FIG. 1 illustrates the interstitial oxygen concentration [Oi ] for a crystal ingot grown by the conventional Czochralski crystal pulling technique. The [Oi ] concentration, in ppma is plotted against the crystal length. The interstitial oxygen concentration is measured, for example, either by double beam IR absorption or by Fourier transform technique. Absorption bands are taken at the 9 μ band which corresponds to the vibrational energy of interstitial oxygen in silicon. The measure of absorption coefficient is then converted to concentration or ppma. The results shown in FIG. 1 illustrate a rise in oxygen concentration over the first few centimeters of crystal as measured from the seed end followed by a gradual decrease in concentration over the major length of the crystal, and then a rise in concentration near the tang end. From the curve it is evident that the only way to obtain a true characterization of the oxygen concentration is by sampling the concentration along the entire length of the ingot. Merely sampling and comparing the oxygen concentration at the seed and tang ends does not reveal the significant dip in concentration along the length.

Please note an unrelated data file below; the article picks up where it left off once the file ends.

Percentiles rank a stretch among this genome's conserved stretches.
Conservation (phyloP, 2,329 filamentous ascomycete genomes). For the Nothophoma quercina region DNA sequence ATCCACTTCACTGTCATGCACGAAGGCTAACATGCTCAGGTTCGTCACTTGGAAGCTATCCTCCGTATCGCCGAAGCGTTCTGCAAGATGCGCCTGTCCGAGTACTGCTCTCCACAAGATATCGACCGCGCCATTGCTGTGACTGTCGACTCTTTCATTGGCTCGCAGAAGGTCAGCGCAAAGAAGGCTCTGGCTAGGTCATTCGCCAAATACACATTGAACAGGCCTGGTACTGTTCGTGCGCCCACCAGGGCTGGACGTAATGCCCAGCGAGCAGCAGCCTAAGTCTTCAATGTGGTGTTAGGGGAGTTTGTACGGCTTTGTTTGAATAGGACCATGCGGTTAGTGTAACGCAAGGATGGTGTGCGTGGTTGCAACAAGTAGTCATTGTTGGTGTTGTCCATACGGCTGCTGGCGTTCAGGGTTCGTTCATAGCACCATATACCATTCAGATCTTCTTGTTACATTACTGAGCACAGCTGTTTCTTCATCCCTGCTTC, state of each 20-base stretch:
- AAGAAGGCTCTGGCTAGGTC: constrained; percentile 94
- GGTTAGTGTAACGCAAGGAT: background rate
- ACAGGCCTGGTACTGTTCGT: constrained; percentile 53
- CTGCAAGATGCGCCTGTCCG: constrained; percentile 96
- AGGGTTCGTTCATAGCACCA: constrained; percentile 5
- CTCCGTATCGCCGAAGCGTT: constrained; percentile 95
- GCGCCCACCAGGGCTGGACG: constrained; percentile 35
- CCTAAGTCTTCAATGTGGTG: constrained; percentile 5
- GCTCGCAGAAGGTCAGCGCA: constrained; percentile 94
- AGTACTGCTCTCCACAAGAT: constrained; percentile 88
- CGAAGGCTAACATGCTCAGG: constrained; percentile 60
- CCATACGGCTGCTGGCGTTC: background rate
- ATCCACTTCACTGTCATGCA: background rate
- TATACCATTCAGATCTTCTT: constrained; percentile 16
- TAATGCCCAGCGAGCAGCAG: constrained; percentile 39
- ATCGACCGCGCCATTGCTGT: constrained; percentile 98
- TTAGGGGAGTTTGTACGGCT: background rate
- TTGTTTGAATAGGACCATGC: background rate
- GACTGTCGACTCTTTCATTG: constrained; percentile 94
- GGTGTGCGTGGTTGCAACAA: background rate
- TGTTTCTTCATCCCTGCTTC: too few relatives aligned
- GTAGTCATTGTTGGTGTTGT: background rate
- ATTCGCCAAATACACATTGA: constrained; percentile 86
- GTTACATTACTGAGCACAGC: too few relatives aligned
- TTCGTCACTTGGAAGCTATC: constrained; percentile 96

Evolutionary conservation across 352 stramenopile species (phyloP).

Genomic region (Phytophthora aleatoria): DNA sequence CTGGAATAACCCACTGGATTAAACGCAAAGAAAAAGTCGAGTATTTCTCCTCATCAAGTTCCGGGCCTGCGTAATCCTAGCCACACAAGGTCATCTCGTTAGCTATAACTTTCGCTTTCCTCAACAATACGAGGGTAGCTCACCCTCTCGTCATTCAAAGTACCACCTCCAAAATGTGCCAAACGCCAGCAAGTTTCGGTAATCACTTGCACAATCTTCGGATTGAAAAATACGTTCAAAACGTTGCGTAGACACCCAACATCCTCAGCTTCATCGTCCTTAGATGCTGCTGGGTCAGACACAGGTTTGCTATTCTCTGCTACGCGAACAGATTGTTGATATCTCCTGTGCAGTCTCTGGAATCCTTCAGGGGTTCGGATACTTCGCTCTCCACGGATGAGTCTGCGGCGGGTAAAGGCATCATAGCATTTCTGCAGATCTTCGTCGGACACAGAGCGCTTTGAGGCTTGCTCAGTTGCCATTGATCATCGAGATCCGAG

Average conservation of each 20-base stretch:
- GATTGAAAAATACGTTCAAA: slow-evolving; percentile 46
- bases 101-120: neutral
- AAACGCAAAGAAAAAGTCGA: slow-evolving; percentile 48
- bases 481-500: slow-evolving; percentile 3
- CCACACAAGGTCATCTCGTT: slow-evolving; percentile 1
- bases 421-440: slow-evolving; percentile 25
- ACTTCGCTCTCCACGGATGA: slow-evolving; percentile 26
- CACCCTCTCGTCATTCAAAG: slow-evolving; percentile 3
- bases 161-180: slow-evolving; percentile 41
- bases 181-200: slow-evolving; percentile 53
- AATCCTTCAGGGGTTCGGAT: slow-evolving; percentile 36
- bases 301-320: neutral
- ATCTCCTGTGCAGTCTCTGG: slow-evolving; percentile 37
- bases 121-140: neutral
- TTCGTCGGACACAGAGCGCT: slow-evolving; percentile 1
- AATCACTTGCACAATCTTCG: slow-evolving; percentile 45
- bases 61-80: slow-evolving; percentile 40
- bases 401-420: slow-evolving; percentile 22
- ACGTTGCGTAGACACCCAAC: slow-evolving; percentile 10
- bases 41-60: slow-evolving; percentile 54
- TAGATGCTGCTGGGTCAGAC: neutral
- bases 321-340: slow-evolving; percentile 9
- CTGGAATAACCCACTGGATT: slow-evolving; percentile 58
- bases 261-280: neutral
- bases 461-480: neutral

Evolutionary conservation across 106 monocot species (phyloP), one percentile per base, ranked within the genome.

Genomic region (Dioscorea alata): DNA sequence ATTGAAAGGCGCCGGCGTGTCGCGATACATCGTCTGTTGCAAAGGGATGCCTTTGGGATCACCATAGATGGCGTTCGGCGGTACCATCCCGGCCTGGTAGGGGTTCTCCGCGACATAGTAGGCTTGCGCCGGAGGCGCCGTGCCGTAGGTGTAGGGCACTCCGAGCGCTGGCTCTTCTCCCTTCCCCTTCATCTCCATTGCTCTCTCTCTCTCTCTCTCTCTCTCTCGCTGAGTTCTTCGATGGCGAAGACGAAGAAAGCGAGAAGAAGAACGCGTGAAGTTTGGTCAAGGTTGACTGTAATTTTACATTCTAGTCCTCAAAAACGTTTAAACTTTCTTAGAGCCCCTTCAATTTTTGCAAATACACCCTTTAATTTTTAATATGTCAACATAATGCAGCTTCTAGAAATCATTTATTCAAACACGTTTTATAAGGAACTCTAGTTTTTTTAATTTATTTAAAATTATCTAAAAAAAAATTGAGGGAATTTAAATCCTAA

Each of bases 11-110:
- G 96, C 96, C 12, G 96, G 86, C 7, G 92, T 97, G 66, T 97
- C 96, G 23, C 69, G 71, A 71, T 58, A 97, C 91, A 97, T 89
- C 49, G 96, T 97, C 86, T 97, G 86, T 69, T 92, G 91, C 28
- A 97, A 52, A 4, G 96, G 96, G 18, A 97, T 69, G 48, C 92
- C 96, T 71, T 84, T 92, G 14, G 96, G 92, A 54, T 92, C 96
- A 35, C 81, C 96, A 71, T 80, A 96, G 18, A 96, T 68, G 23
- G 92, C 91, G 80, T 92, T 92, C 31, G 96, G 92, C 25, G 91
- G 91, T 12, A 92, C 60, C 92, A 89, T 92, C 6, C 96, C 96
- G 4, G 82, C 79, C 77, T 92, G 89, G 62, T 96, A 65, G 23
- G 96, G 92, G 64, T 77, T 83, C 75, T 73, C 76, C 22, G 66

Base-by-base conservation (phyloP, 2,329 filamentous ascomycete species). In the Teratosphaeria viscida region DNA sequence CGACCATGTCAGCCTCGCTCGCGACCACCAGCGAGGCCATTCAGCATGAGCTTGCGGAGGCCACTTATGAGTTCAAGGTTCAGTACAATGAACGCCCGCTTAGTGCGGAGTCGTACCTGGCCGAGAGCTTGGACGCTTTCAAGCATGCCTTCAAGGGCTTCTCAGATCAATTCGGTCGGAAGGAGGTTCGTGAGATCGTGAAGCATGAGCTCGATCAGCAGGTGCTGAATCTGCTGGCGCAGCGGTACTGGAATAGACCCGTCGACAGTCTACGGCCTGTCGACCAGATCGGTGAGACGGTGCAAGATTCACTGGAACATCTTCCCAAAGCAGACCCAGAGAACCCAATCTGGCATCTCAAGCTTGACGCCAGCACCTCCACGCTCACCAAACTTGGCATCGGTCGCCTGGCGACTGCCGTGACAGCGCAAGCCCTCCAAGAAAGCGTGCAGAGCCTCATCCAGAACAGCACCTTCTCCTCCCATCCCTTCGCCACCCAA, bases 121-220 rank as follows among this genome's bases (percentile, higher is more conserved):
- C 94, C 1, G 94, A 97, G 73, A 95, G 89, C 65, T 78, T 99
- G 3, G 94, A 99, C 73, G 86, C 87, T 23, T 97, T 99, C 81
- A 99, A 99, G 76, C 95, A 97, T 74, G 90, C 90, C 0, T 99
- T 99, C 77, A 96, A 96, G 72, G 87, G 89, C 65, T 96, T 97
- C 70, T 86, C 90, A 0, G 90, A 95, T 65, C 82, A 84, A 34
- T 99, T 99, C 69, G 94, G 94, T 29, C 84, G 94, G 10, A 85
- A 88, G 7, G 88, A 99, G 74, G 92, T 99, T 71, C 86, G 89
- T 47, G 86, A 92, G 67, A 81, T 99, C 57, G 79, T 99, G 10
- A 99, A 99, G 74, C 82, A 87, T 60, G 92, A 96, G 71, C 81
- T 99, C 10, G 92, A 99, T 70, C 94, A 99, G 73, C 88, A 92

In accordance with the invention, the conventional Czochralski crystal pulling technique is modified to make the interstitial oxygen concentration more uniform along the length of the crystal. Preferably the oxygen concentration has a high, uniform value greater than about 1.6×1018 cm-3 (about 32 ppma) FIG. 2 schematically illustrates modified apparatus for pulling crystals in accordance with the invention. The apparatus includes a silica crucible 10 which contains a silicon melt 12. The melt is heated by heaters 14 which can be, for example, graphite resistance heaters. In the practice of the invention, a seed crystal 16 is dipped into the melt and then controllably withdrawn from the melt to pull a single crystal silicon ingot 18. Means for pulling the crystal, rotating the crystal, rotating the crucible, and controlling the ambient and pressure about the apparatus are conventional in the crystal growing art and have not been shown in this illustration. In accordance with the invention, an additional piece of silica 20 is affixed to the interior surface of the bottom of the crucible. Preferably, the additional piece of silica is toroidal shaped, has about the same diameter as does the crystal being pulled, and is positioned on the bottom of the crucible, submerged in the melt, to be substantially coaxial with the growing crystal.